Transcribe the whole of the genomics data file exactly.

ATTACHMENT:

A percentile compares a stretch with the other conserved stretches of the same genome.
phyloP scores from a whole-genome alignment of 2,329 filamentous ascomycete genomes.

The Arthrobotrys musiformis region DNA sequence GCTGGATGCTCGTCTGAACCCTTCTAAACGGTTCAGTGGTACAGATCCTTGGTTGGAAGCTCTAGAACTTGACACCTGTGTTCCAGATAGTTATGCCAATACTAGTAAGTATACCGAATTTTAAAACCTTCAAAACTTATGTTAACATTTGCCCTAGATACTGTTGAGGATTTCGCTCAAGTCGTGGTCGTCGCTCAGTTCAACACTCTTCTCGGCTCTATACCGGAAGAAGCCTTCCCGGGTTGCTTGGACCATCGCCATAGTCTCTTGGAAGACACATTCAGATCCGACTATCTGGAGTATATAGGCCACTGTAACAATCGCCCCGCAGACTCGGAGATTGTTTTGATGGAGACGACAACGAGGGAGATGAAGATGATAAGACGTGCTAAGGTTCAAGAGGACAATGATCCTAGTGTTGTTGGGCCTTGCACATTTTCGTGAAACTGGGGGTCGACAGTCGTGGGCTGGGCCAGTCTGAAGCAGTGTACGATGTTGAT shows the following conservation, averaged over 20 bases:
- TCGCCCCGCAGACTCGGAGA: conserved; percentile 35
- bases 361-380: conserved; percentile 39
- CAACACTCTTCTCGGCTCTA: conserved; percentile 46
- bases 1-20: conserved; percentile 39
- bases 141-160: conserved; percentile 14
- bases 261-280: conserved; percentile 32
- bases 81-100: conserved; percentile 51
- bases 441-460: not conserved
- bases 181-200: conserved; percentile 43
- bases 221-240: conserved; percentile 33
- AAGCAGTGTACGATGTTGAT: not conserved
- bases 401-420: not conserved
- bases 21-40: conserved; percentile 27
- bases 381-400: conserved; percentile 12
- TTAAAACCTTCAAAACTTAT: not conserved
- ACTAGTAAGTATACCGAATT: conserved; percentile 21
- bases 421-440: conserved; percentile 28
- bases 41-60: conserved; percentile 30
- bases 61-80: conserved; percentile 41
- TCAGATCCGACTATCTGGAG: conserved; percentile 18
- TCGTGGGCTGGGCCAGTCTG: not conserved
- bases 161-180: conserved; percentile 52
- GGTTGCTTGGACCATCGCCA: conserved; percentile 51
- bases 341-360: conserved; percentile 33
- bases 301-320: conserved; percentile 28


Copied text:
A percentile compares a stretch with the other conserved stretches of the same genome.
phyloP scores from a whole-genome alignment of 2,329 filamentous ascomycete genomes.

The Arthrobotrys musiformis region DNA sequence GCTGGATGCTCGTCTGAACCCTTCTAAACGGTTCAGTGGTACAGATCCTTGGTTGGAAGCTCTAGAACTTGACACCTGTGTTCCAGATAGTTATGCCAATACTAGTAAGTATACCGAATTTTAAAACCTTCAAAACTTATGTTAACATTTGCCCTAGATACTGTTGAGGATTTCGCTCAAGTCGTGGTCGTCGCTCAGTTCAACACTCTTCTCGGCTCTATACCGGAAGAAGCCTTCCCGGGTTGCTTGGACCATCGCCATAGTCTCTTGGAAGACACATTCAGATCCGACTATCTGGAGTATATAGGCCACTGTAACAATCGCCCCGCAGACTCGGAGATTGTTTTGATGGAGACGACAACGAGGGAGATGAAGATGATAAGACGTGCTAAGGTTCAAGAGGACAATGATCCTAGTGTTGTTGGGCCTTGCACATTTTCGTGAAACTGGGGGTCGACAGTCGTGGGCTGGGCCAGTCTGAAGCAGTGTACGATGTTGAT shows the following conservation, averaged over 20 bases:
- TCGCCCCGCAGACTCGGAGA: conserved; percentile 35
- bases 361-380: conserved; percentile 39
- CAACACTCTTCTCGGCTCTA: conserved; percentile 46
- bases 1-20: conserved; percentile 39
- bases 141-160: conserved; percentile 14
- bases 261-280: conserved; percentile 32
- bases 81-100: conserved; percentile 51
- bases 441-460: not conserved
- bases 181-200: conserved; percentile 43
- bases 221-240: conserved; percentile 33
- AAGCAGTGTACGATGTTGAT: not conserved
- bases 401-420: not conserved
- bases 21-40: conserved; percentile 27
- bases 381-400: conserved; percentile 12
- TTAAAACCTTCAAAACTTAT: not conserved
- ACTAGTAAGTATACCGAATT: conserved; percentile 21
- bases 421-440: conserved; percentile 28
- bases 41-60: conserved; percentile 30
- bases 61-80: conserved; percentile 41
- TCAGATCCGACTATCTGGAG: conserved; percentile 18
- TCGTGGGCTGGGCCAGTCTG: not conserved
- bases 161-180: conserved; percentile 52
- GGTTGCTTGGACCATCGCCA: conserved; percentile 51
- bases 341-360: conserved; percentile 33
- bases 301-320: conserved; percentile 28